Read Those Ingredients Lists!

How to read an ingredients list

Have you ever looked at an ingredient list and wondered what actually goes into the skincare you’re buying? Learning to decipher ingredients can tell you exactly what goes into your skincare. Instead of relying on what a brand tells you, a quick read will reveal whether your money’s actually going into the ingredients or the marketing!

Here’s a list of ingredients found in a popular brand’s baby wash:

how to read an ingredients list
Quick tip! The first 3-4 ingredients in the list usually contains over 95% of what’s in the bottle! In this case: water, sodium coco sulphate, decyl glucoside and coco glucoside. Besides water, the other three are synthetic detergents, used because of their powerful foam-boosting capabilities (since many people wrongly think foam = clean). Purchased in powder or liquid form, they are simply dissolved in water to create a liquid wash.

Since sodium lauryl sulphate (or SLS) has acquired a deservedly negative reputation (they were originally created for industrial use), brands are turning to other forms of sulphates; sodium coco-sulphate in this case to avoid those negative comparisons. Glucosides are milder synthetic detergents and are now used by many ‘natural’ brands alongside sulphates as they are less harsh. What most customers don’t realise is that all these glucosides and sulphates come from the exact same raw ingredient - coconut oil! ‘Coco’, ‘lauryl’, ‘decyl’, ‘caprylyl’ and ‘capryl’ all refer to processed byproducts of coconut oil. Natural though their origins may be, these detergent ingredients are highly processed (as opposed to naturally derived) and their use in commercial skincare is what makes most ‘natural’ shampoos and washes still very harsh.

The rest of the ingredients are a mix of more detergent ingredients (sodium lauroamphoacetate), thickeners (xanthum gum), moisturisers (glycerin & dicaprylyl ether, needed because the detergent ingredients would be too harsh on the skin on their own), emulsifiers (glyceryl oleate), pH modifiers (citric acid, which can come from natural or synthetic sources) and preservatives/fungicides/bactericides (benzyl alcohol, dehydroacetic acid and parfum - yes, perfume and essential oils are often used in high quantities as they act to preserve the product, which is why we always advise customers to go with their noses - fragrance = avoid!).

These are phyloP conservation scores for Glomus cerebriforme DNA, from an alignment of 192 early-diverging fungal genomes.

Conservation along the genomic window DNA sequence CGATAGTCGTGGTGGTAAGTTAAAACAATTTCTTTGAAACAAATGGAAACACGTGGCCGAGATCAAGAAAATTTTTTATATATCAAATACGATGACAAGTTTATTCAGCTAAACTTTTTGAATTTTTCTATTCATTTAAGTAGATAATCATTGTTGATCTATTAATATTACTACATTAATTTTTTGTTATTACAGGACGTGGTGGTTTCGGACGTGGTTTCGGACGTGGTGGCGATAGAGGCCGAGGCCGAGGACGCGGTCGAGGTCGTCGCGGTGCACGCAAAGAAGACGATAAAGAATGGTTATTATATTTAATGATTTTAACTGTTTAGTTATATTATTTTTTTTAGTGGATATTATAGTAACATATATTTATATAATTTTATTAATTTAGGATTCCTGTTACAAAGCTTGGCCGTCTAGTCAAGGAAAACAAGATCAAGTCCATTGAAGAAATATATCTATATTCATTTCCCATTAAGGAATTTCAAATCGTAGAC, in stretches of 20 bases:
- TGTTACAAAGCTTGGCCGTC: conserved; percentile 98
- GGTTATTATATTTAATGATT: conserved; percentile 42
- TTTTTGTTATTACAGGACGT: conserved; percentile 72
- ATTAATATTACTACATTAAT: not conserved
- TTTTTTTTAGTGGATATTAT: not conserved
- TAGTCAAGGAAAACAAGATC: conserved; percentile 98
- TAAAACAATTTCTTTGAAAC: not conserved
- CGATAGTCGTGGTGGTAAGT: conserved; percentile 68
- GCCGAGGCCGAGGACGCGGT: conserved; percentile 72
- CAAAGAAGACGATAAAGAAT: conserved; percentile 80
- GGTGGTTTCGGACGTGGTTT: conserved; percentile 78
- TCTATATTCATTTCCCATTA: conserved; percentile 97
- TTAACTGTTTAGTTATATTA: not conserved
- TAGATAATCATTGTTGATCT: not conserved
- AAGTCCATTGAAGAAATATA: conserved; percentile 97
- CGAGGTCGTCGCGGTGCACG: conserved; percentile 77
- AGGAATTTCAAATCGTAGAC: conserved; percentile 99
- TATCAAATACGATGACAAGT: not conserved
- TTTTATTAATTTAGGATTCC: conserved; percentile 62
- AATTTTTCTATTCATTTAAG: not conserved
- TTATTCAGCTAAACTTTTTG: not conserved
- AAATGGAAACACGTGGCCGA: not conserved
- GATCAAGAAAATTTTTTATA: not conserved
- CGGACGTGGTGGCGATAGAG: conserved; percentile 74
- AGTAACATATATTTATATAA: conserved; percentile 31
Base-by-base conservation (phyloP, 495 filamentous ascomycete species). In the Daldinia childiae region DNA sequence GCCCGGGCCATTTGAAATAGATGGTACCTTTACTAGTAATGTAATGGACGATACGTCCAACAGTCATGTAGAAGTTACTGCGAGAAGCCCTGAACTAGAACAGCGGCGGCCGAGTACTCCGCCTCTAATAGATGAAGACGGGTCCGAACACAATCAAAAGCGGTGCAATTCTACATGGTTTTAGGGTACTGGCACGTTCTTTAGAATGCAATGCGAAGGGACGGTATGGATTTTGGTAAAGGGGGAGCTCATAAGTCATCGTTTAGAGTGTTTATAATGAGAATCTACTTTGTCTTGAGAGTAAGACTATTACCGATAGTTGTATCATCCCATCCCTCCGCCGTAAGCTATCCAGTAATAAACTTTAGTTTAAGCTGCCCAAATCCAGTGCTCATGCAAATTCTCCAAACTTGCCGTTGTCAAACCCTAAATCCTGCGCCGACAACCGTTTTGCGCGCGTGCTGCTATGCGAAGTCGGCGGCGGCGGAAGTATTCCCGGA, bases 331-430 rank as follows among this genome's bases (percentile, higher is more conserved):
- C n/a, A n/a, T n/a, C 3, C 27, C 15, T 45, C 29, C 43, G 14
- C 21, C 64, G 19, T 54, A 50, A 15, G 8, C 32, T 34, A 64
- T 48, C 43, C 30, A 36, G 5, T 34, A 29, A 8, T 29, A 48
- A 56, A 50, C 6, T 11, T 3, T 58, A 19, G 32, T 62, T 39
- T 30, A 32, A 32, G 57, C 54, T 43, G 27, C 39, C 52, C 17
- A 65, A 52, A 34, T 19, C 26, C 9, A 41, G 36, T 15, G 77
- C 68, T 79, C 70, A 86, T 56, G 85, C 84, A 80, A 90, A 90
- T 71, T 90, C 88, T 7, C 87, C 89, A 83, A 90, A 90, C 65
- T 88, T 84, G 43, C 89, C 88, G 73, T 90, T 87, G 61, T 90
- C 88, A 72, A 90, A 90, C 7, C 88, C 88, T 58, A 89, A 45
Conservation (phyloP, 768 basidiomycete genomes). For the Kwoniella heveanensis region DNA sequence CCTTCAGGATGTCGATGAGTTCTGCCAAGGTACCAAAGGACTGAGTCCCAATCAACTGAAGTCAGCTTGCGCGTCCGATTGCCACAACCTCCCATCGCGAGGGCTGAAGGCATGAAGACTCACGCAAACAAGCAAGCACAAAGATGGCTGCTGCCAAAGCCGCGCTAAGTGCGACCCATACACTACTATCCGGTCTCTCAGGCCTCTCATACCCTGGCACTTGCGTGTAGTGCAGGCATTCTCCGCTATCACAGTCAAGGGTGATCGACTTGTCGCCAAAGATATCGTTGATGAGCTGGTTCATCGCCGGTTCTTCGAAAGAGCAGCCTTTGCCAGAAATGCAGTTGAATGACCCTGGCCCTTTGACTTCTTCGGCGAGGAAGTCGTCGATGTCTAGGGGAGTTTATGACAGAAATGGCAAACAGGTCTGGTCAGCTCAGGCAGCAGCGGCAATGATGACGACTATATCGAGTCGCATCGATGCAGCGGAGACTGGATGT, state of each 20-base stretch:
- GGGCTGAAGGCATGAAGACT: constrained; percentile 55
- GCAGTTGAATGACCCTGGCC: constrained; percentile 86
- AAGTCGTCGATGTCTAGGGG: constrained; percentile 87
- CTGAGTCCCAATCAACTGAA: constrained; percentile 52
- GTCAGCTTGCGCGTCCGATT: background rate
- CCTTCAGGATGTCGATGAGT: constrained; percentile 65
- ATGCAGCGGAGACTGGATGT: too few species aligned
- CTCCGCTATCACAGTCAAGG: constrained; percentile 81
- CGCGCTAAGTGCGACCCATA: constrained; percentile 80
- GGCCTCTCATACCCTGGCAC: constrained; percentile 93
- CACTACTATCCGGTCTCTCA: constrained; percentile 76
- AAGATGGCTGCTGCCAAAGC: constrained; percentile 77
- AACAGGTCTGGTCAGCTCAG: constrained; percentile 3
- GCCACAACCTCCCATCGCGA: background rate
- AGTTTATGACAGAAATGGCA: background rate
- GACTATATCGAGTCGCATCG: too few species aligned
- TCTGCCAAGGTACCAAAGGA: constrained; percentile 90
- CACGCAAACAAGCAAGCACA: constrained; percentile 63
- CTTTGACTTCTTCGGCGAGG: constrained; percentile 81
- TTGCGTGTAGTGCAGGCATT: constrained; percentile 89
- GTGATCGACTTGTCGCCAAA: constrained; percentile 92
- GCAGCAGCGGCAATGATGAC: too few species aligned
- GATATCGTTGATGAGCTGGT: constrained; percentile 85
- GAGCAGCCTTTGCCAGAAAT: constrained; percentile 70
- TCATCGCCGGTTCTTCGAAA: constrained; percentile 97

Now, here’s another list of ingredients. You might be shocked when you find out what product this comes from :)

how to read an ingredients list
Look familiar? Other than lauramine oxide (a different detergent ingredient, though ‘laura’ refers to ‘lauryldimethylamine’ which though not quite as catchy - remember the list above? - hints at its origins) and ammonium chloride (a thickener and fragrance ingredient), most of the other ingredients are very much the same.

The kicker? This listing of ingredients comes from a dishwashing liquid, which costs roughly a fifth of what the baby wash costs.

Ingredient list reading - it’s an eye-opening, addictive habit! So, why not give it a go at home and see if you can decipher what goes into the products you’ve been buying. Are you paying for what goes into the bottle or what goes outside it?

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